Off road running can be easier on the recovering body.

Off road running can be easier on the recovering body…. and more FUN. Photo by Paul Petch.

Trail running is amazing. It was also a strategic choice. Trail running is on uneven ground. Therefore you don’t tend to get repetitive strain type injuries from consistently hitting the ground with the same stride and follow through. It’s great for rehab as long as you are strong enough (that is where the pilates comes in).  People with shin splints often find that they can trail run where they struggle to road run! I discovered the reason it is really good to get a good support team in place. 10 weeks out from the marathon I developed knee pain that stopped me running at all. What did I do? Visited my healthcare team. Osteopathy was step 1, an ultrasound to confirm the diagnosis was number 2. I now knew the forecast for recovery time. Massage therapist, Pilates and osteopath on board, REST break enforced and the appropriate treatment. The management plan says that I am again kicking goals.

Having a group of like-minded people that equally enjoy having a ‘geek out’ over the latest edition Garmin watch made me feel that I wasn’t too over enthusiastic about running….. and that it WAS normal.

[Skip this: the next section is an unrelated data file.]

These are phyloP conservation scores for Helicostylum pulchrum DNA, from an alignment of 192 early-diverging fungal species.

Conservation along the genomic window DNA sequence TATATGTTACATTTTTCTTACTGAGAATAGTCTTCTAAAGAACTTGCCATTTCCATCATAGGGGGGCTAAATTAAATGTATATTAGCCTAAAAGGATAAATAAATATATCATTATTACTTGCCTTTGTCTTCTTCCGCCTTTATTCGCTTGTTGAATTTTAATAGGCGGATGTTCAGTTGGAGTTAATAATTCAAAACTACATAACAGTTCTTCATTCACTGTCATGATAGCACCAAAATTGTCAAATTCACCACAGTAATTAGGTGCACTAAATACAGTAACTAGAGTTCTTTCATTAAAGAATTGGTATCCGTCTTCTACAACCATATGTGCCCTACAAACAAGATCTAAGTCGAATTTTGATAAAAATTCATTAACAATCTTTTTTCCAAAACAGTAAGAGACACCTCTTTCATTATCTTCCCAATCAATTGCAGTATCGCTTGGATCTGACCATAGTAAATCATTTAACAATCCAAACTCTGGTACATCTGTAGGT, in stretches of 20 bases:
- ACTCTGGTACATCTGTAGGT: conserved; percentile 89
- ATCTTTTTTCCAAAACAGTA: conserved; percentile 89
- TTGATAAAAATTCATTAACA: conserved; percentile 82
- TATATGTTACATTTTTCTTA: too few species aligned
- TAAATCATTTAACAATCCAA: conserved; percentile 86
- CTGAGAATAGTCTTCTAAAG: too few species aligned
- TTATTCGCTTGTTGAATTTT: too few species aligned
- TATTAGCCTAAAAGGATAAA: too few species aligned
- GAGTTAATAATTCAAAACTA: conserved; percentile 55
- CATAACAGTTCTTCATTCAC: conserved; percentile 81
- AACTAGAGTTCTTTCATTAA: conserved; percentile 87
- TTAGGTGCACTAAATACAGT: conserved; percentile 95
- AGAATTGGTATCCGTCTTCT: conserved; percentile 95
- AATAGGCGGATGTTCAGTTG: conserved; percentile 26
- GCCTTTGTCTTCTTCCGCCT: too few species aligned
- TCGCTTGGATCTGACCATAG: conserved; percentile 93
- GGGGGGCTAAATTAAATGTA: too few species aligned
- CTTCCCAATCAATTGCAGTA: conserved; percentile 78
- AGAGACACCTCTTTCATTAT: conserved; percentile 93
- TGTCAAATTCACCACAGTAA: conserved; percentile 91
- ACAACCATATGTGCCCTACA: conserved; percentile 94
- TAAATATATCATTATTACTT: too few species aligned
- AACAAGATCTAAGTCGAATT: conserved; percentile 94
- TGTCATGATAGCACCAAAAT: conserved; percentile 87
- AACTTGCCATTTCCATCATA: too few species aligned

I joined the ‘Run Fit Family’ and began training with the Albany Shoe Science run club on a weekly basis. These guys and girls are amazing and I am still running with them every week now! Having a group of like-minded people that equally enjoy having a ‘geek out’ over the latest edition Garmin watch made me feel that I wasn’t too over enthusiastic about running….. and that it WAS normal. Running with a group allowed you to have a bad day and be supported or be the support for someone else when you were having a great day. It was my new found running family that introduced me to Rotorua marathon, and suggested that I join the group trip that they make annually, making this ‘my marathon’. With a smile and a whole lot of support I accepted.

Race day was upon me, almost a year to the day of my injury. I was excited and nervous all in one go. I was ready to go, my parents flew up, my husband and I drove down and there was a buzz in the camp among the 30-odd that had come down to do a variety of distances. As I pinned on my number I knew I had one shot, and quietly I hoped that I could do it. I had done everything possible to prepare.

Kates training as a registered Osteopath helped her recovery.

Kate’s training as a registered Osteopath helped her recovery. Photo by Paul Petch.